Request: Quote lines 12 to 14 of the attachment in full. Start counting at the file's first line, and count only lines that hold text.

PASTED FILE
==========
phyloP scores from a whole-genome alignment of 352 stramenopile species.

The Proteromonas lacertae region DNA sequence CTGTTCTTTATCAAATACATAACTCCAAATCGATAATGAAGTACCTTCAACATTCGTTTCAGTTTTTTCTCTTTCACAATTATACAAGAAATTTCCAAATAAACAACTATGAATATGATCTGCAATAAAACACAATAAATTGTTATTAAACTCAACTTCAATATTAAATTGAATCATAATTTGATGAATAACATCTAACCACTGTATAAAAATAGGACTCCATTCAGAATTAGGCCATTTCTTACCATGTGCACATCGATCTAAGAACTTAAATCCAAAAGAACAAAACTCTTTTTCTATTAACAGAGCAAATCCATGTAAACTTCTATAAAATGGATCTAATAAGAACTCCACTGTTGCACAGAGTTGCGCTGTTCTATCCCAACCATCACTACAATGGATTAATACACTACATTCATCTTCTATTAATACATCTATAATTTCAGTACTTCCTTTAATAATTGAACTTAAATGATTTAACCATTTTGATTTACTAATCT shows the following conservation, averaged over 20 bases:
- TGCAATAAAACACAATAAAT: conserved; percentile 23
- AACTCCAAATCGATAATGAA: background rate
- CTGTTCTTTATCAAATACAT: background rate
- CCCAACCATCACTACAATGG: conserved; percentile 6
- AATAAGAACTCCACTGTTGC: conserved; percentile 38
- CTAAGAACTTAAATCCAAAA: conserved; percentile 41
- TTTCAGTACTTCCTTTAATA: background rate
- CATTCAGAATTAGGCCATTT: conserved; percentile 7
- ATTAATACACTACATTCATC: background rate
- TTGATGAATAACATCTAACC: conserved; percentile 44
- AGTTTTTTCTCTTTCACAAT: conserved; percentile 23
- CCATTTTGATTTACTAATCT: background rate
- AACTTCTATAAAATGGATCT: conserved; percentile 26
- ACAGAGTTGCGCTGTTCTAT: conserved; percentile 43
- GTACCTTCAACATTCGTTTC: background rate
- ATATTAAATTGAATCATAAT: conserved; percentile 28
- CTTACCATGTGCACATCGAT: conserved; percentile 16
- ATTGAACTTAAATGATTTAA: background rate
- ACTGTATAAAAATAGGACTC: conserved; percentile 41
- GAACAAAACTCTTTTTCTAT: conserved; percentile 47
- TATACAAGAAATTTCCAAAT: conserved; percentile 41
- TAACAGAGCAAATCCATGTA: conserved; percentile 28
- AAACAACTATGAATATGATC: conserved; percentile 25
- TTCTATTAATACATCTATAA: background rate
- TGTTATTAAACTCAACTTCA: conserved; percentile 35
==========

- TTGATGAATAACATCTAACC: conserved; percentile 44
- AGTTTTTTCTCTTTCACAAT: conserved; percentile 23
- CCATTTTGATTTACTAATCT: background rate